From Ulaanbaatar to Qatar 2022


They say that mighty oaks grow from little acorns. The same can be said for the FIFA World Cup. It is a sporting event like no other, an occurrence that take place every four years and brings about the crème de la crème of world football. When you think of the World Cup, what teams spring to mind? Brazil? Germany? France? England? These teams make it to the knockout rounds more often that not, but the beauty of the World Cup is that it pits these giants of world football against smaller nations. New Zealand, Canada, Togo and North Korea are just a few examples of the many smaller teams who have graced the finals over the glittering history of the World Cup. Sometimes they pull off shocks, though often they are tournament whipping boys. It is the mix of so many different cultures and styles that make the World Cup so enjoyable, and today that journey kicks off.

The road to the World Cup kicks off today, but who are the teams kicking off the journey, some three and a half years prior to the tournament’s opener in Qatar 2022? The answer is Mongolia. They host Brunei in their 5000 capacity MMF Football Centre stadium in their capital, Ulaanbaatar, in and kick off the Asian World Cup qualification process. These are just two of the 12 countries kicking off their World Cup adventure today. Mongolia and Brunei begin their journey at 10am GMT, with Cambodia v Pakistan, Laos v Bangladesh, Macau v Sri Lanka and Bhutan v Guam following tomorrow afternoon. Malaysia host Timor-Leste on Friday to complete the opening round.

None of these 12 sides have ever made the World Cup finals, but can 2022 be the year in which any of these nations make their debut in the tournament? Possibly? Yes. Probably? Well, in a word, no. None of these sides have a high footballing pedigree, with political, economic and environmental issues being far more pertinent issues for their governments to consider than supporting things such as grassroots football and developing sporting excellence.

The six sides who make it out of this initial qualification stage will be pitted in groups with teams like Iran, South Korea and Australia, all nations with a heavy focus on sporting success, who will stand between these smaller sides and the final qualifying stage. Even if they did defy the odds to get to the final stage of qualifying then they would still have a gruelling group stage to negotiate. A two-legged tie against the 4th placed CONCACAF side would still stand between them and the World Cup finals. These smaller sides simply do not have the infrastructure to compete with the established footballing nations and are likely to fall by the wayside by the end of round two. The best that these twelve teams can hope for is to make it to the second round and get some points on the board and avoid any beatings.

The World Cup is three and a half years away, which begs the question… why are they beginning the qualifiers now? Quite simply, it is because the process is so long winded. Three qualification groups and an inter-continental playoff. The process starts today with the final qualifier concluding in November 2021. The reason that this process is so ling is that it is essentially two qualification processes in one – the teams that will participate in the 2023 Asian Cup are selected in the second round of qualifying. The 40 teams that participate in round two are split in to eight groups of five. The group winners all filter into the Asian Cup, along with the four best second-placed teams.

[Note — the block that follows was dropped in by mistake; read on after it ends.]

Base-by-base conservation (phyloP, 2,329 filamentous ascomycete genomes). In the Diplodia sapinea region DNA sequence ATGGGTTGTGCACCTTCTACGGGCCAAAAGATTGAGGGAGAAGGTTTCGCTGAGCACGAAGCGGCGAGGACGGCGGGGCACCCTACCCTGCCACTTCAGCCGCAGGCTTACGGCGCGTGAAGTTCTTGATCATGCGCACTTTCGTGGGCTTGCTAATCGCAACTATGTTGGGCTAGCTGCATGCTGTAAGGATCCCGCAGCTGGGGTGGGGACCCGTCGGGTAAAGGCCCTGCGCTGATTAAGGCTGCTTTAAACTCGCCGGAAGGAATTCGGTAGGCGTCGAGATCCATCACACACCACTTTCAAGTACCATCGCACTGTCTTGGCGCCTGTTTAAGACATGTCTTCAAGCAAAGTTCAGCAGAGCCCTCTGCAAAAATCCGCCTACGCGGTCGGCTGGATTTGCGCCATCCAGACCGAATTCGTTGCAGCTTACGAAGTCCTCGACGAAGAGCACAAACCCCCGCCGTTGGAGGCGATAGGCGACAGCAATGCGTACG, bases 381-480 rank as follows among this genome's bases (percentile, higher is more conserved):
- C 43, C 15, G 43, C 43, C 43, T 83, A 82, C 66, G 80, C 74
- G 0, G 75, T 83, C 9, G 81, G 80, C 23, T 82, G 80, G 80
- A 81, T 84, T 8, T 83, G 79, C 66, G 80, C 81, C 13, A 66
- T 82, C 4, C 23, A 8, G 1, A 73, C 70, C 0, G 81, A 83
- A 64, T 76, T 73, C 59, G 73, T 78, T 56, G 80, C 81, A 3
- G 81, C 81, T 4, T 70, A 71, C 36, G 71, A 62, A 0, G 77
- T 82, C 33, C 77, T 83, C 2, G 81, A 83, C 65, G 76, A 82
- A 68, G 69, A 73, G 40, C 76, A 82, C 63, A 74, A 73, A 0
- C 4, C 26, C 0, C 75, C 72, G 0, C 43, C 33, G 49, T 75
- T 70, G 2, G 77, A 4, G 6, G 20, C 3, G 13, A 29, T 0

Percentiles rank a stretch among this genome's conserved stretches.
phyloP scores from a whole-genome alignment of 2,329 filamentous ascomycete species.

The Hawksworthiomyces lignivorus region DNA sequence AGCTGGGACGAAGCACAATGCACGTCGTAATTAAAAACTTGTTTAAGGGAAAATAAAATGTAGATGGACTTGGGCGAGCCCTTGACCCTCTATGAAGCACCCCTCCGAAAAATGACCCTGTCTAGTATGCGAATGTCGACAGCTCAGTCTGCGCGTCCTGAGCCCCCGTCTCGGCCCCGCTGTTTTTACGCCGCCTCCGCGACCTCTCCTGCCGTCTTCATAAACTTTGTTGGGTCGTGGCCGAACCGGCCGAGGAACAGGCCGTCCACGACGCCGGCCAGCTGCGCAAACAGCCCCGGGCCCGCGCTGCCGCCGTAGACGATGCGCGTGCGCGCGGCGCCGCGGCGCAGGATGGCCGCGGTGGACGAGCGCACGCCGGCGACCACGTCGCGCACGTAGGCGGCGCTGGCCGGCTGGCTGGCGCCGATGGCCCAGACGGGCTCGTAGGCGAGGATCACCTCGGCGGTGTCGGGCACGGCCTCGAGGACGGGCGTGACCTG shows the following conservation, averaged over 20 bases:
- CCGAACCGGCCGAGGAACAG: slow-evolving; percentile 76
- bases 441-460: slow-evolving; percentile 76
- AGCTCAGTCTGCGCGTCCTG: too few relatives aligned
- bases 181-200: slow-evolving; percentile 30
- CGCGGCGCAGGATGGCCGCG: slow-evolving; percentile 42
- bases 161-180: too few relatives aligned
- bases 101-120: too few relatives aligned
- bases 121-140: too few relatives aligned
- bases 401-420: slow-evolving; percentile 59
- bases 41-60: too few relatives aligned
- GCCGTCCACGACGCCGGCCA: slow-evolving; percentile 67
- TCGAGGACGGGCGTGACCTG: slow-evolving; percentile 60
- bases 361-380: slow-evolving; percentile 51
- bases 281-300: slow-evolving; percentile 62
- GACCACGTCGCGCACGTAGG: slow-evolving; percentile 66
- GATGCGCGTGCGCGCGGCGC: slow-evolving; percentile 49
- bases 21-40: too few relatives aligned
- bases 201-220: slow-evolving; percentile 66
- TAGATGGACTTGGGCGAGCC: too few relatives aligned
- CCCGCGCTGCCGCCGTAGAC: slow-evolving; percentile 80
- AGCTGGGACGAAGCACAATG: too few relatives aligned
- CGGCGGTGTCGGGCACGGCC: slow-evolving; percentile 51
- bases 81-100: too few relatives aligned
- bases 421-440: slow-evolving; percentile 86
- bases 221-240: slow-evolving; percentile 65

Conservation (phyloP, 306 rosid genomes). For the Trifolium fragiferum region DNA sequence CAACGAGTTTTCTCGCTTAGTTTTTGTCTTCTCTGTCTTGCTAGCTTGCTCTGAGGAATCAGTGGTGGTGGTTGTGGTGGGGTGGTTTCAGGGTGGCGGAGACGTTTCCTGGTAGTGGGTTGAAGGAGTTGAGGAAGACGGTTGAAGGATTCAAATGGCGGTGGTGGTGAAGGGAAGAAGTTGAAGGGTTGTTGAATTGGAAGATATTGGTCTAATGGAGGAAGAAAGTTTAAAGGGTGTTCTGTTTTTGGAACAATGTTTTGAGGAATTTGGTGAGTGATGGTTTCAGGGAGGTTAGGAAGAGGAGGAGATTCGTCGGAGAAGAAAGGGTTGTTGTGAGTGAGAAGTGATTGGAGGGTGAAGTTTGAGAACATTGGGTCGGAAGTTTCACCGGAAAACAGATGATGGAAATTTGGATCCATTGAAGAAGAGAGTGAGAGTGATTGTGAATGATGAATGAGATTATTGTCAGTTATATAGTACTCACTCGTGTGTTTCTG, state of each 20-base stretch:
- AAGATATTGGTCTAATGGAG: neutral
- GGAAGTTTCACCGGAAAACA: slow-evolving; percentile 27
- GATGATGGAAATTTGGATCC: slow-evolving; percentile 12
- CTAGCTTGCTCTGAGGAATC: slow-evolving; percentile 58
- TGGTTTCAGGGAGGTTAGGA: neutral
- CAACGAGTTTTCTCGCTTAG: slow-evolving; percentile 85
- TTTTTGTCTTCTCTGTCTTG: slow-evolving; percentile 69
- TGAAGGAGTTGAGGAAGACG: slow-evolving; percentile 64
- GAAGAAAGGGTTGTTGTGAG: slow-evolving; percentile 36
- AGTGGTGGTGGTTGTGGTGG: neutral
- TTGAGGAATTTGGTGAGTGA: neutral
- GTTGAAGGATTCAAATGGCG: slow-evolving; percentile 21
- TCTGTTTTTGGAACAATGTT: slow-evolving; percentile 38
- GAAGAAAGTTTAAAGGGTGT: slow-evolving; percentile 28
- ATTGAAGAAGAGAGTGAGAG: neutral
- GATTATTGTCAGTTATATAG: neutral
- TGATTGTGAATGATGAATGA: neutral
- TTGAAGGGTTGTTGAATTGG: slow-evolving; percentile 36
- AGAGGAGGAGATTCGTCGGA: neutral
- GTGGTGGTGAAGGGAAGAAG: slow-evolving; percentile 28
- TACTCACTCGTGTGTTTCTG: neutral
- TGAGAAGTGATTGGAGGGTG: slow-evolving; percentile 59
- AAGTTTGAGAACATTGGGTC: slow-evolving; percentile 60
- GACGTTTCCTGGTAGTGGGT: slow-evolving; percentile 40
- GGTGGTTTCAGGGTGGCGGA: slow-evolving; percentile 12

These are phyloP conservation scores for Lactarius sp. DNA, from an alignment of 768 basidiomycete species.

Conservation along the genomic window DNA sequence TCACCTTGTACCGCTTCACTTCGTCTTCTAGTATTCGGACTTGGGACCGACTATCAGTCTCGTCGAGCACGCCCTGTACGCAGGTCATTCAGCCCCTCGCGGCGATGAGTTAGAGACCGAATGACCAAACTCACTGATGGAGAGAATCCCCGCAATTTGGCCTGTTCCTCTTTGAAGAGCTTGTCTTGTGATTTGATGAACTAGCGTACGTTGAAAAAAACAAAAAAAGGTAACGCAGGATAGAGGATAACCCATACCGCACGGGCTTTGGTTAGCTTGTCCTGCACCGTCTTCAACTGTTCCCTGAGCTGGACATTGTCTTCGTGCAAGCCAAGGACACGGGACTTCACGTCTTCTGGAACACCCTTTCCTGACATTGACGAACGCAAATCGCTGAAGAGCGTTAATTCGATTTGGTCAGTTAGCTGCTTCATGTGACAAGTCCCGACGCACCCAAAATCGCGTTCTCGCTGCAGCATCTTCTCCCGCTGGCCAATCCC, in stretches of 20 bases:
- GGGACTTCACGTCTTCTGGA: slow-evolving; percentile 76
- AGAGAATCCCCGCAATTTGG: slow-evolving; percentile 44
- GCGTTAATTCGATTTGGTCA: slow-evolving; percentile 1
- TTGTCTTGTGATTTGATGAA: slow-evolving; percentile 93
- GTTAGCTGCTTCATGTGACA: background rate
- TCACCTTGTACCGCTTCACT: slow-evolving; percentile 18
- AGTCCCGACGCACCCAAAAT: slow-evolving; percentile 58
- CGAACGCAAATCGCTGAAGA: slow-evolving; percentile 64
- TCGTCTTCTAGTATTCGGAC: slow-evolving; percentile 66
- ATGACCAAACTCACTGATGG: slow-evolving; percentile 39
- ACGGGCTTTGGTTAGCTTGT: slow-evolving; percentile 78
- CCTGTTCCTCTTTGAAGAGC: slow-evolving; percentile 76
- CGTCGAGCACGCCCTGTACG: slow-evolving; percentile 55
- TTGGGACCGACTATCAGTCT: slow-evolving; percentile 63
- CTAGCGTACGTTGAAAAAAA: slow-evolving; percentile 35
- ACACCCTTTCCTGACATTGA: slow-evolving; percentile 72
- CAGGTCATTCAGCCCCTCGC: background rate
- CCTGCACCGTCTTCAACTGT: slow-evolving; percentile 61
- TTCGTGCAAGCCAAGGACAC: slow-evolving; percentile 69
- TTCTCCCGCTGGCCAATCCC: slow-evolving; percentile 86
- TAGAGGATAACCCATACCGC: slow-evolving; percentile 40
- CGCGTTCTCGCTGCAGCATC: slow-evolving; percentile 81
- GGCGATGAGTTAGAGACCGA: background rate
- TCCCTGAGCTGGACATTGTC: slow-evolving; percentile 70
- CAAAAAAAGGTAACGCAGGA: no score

The Asian qualification kicks off today, but what about the other confederations? The African qualifiers begin in October of this year. The North and South American qualifiers both kick off March 2020 while Oceania and Europe have both yet to confirm a start date. It is an oddity of the qualification process that several of the previously mentioned Asian countries will be eliminated before any of the other confederations even kick a ball. Take today’s opening fixture, Mongolia against Brunei. The loser of that fixture won’t play another World Cup qualifier for four years. Compare that to some of the worst teams in Europe: San Marino, Andorra, Liechtenstein etc. They are poor teams, but they are permitted to play the full qualification process. They may be out of contention after a number of days, yet they are not eliminated from participating.

While a 48 team World Cup would still be a tough task for teams such as Mongolia, Timor-Leste etc to qualify for, it would give more chance of qualification. More Asian teams in the finals may involve a restructuring of the qualification process and at least allow these teams a chance at playing more competitive fixtures. This will have to wait until at least 2026, if not later, since the idea of an expanded World Cup in 2022 has been scrapped. For now, it is likely that the big nations like South Korea and their stars, such as Son Heung-Min, will continue to fly the flag for Asia at the World Cup.

Not every team that participates in the FIFA World Cup finals are giant oak trees. The joy, I find, comes from watching the small acorns try and negotiate the group stages. Some go all-in and embrace the experience, others go ultra-defensive and try to sneak through to the knockouts. Will any of the 12 teams in action this week be playing competitively in Qatar in 2023? It is unlikely, but there is a chance. If they do make it to the finals it will surely be one of the most impressive qualification stories the World Cup has ever seen!